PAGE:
New York — Members of a close-knit family from Mexico ventured to upstate New York in the early 2000s to seek enlightenment from self-help guru Keith Raniere. They got something much darker.
Prosecutors say Raniere sexually exploited three sisters in the family and confined one of them for two years for defying his arbitrary edicts.
“It was all lies,” the captive sister said this week at Raniere’s ongoing federal sex-trafficking trial in Brooklyn. “I was set up.”
The family’s tale is a central subplot to a trial in which Raniere has been accused of being a sadistic con man who abused women under the guise of giving them a path to personal growth. His lawyers say their client had no criminal intent and that all his encounters with female followers who joined a group called NXIVM were consensual.
Some of the most sensational evidence against Raniere relates to accusations he required “sex slaves ” who joined a secret society within NXIVM be branded with his initials.
But the harrowing testimony about his treatment of the sisters from the Mexican family before any branding began captivated the courtroom this week as the man once addressed as “Vanguard” by his devotees looked on from the defence table, often taking notes but showing no emotion.
One of the sisters — whose full names have been withheld by prosecutors to protect their privacy — took the witness stand to offer an often sexually graphic narrative about her family’s experience with Raniere.
It began when her parents, after taking NXIVM courses, fell under the spell of someone the organization billed as “the smartest man in the world,” she said.
The witness, now 33, gave up a formal education to go to the group’s Albany-area headquarters to do an internship in 2002 when she was 16, she said. Meeting Raniere was like meeting a “rock star,” she said, but the experience quickly went bad when she found herself doing menial work with no pay. She was also accused of trumped-up “ethical breaches.”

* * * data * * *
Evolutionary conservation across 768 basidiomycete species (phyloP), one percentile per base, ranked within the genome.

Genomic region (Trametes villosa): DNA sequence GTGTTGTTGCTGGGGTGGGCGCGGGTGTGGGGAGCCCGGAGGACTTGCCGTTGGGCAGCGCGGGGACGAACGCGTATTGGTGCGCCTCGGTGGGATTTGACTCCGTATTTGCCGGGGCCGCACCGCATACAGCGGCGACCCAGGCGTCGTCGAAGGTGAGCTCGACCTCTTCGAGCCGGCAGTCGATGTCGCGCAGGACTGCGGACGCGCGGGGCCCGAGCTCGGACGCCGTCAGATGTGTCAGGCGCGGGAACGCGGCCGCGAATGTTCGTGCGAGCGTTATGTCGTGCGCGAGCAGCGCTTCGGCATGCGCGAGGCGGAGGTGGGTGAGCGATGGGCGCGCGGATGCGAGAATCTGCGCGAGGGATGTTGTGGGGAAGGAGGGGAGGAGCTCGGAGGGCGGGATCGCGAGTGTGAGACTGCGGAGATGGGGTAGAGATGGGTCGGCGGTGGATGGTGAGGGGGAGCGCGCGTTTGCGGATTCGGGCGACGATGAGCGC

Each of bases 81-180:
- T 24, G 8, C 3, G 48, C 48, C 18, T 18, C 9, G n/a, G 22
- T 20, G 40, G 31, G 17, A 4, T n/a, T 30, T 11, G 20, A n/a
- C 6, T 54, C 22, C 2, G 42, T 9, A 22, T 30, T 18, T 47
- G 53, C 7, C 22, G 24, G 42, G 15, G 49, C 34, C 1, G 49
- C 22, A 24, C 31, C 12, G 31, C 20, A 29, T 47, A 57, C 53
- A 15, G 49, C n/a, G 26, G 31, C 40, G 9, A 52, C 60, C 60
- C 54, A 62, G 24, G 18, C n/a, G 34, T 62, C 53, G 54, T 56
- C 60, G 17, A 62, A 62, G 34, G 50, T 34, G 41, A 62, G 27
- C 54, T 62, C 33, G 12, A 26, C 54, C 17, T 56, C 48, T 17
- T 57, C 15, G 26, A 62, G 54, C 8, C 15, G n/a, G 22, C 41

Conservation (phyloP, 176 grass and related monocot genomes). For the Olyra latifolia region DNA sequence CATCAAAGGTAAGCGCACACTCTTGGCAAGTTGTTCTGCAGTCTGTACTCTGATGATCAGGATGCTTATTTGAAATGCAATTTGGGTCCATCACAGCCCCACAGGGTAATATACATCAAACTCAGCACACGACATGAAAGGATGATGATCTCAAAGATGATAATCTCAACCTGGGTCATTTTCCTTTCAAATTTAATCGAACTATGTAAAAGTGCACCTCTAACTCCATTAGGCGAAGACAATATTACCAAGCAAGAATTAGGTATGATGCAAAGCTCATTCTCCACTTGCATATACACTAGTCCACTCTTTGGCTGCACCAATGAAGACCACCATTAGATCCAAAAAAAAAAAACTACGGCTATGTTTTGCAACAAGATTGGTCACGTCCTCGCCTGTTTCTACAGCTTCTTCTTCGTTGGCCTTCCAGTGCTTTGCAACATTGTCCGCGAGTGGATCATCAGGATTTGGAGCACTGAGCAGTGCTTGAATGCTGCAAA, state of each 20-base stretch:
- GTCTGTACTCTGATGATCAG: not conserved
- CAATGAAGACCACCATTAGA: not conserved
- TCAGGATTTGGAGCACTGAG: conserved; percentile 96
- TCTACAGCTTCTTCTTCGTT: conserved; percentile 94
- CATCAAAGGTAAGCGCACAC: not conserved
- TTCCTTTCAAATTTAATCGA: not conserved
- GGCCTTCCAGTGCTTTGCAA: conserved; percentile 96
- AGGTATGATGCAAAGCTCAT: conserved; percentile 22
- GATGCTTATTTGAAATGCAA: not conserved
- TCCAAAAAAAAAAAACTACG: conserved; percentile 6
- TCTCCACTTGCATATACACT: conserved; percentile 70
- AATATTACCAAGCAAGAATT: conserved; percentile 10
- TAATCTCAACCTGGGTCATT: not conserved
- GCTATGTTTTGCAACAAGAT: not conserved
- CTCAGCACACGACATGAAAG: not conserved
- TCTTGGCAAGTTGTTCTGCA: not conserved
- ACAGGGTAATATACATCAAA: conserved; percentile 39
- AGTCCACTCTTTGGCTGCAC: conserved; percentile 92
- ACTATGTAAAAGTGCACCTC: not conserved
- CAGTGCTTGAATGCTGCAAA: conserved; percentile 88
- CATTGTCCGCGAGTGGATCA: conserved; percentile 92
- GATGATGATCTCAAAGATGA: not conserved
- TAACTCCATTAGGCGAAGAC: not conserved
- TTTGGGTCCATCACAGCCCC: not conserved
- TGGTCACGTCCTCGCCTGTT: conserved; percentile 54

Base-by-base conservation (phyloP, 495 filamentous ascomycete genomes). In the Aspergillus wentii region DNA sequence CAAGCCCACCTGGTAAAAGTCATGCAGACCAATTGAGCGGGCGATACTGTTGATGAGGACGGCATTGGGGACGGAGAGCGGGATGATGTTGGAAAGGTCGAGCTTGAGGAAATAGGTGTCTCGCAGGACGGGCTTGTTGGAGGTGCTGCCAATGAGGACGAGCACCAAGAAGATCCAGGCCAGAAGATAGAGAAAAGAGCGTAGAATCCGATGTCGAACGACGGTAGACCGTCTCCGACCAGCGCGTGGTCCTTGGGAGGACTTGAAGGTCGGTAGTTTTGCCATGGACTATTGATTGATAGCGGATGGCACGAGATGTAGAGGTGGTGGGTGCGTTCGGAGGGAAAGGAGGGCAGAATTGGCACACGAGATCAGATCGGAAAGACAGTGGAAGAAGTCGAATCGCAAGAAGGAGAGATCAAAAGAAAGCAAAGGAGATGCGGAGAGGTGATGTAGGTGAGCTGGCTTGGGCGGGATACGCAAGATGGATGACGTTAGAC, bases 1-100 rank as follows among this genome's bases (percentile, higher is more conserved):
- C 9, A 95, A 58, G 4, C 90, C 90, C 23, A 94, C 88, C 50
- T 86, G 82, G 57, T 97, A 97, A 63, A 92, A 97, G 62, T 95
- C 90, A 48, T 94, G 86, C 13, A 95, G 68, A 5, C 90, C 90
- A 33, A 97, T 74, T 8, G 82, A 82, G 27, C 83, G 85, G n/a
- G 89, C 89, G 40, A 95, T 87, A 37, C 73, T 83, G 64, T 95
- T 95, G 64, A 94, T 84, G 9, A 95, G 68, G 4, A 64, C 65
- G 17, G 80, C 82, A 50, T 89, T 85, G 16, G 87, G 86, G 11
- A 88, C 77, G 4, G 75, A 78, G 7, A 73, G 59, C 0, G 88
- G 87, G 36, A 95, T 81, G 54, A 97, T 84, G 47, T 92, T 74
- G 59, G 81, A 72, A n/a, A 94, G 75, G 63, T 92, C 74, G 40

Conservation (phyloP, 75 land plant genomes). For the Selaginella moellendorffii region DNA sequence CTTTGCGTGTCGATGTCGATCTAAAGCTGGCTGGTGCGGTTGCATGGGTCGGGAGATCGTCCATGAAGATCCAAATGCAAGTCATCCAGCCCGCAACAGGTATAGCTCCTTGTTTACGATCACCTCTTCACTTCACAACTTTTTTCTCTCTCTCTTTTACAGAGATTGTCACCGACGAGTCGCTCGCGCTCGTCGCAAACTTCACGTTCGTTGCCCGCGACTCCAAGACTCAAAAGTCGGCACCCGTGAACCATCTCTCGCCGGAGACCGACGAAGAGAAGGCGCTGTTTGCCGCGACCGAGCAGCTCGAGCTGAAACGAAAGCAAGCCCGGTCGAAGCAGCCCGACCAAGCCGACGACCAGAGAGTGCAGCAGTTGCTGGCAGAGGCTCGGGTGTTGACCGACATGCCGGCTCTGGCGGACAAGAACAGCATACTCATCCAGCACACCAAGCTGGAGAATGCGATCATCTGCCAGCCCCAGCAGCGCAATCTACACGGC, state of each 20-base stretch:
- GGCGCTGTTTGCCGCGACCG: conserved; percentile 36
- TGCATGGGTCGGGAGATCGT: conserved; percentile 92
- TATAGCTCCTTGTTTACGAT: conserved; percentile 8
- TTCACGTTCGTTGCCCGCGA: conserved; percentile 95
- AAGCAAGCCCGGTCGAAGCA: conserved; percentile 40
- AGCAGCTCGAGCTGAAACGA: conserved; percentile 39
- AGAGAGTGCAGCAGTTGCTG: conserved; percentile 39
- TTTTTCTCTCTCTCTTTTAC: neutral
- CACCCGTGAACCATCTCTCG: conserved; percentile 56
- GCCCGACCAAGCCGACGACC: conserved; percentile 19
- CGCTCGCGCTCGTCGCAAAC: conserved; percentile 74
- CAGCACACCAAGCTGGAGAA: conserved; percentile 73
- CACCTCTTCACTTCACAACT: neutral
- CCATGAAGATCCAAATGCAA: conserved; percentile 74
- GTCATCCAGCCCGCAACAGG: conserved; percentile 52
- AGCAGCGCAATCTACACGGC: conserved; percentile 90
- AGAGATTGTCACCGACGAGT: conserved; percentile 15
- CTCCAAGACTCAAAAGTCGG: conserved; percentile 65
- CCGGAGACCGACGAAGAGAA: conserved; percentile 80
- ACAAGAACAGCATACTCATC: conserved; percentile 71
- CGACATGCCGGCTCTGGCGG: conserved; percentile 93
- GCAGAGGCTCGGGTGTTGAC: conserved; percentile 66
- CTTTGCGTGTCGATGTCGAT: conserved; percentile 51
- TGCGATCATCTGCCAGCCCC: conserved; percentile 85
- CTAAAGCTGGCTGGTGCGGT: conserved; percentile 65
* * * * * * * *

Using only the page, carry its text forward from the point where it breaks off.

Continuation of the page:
Raniere, who was in his 40s at the time, offered to tutor her before he hinted he should take her virginity when she reached 18, she said.
She soon became a member of an “inner circle” of worshippers who attended to Raniere’s every need, sexual and otherwise, she said. He said the sex was necessary to “help them grow,” she said.
Her older sister eventually was sent to join NXIVM and also became one of Raniere’s many sex partners, she said. All had to abide by a strict set of rules: No sex with other men. No birth control. No gaining weight. No telling anyone.
At one point, Raniere tried to lure her and her older sister into a threesome, she said. But before it could get too far, she said, “I was crying. She was crying. I felt dirty.”
The situation only got worse when a younger sister, then only 15, was brought into the NXIVM world, she said. The witness said that when Raniere told her he was having sex with the teen sister, she initially felt “jealous” that “he made me wait until my 18th birthday.”
She watched her younger sister fall into a depression so deep that she started cutting herself. Looking back, “I deeply regret that I didn’t get her out of there,” she said.
As tensions grew with Raniere, he stopped talking to the middle sister and assigned one of his closest followers to order into a bedroom with only a mattress and a pen and paper to write apologies to Raniere.
The follower, Lauren Salzman, testified as a co-operating government witness that what was supposed to be a brief punishment for the sister stretched out to nearly two years under orders by Raniere and with the approval of her parents. When she finally demanded to be let go in 2010, she was sent back to Mexico.
The sister was to resume her story with more testimony at the trial on Tuesday. Salzman suggested the ending isn’t happy.
The family members “were close when they came to us, and those relationships were incredibly severed,” Salzman said. “And I don’t know how you can ever recover from that. I think it’s terrible.”
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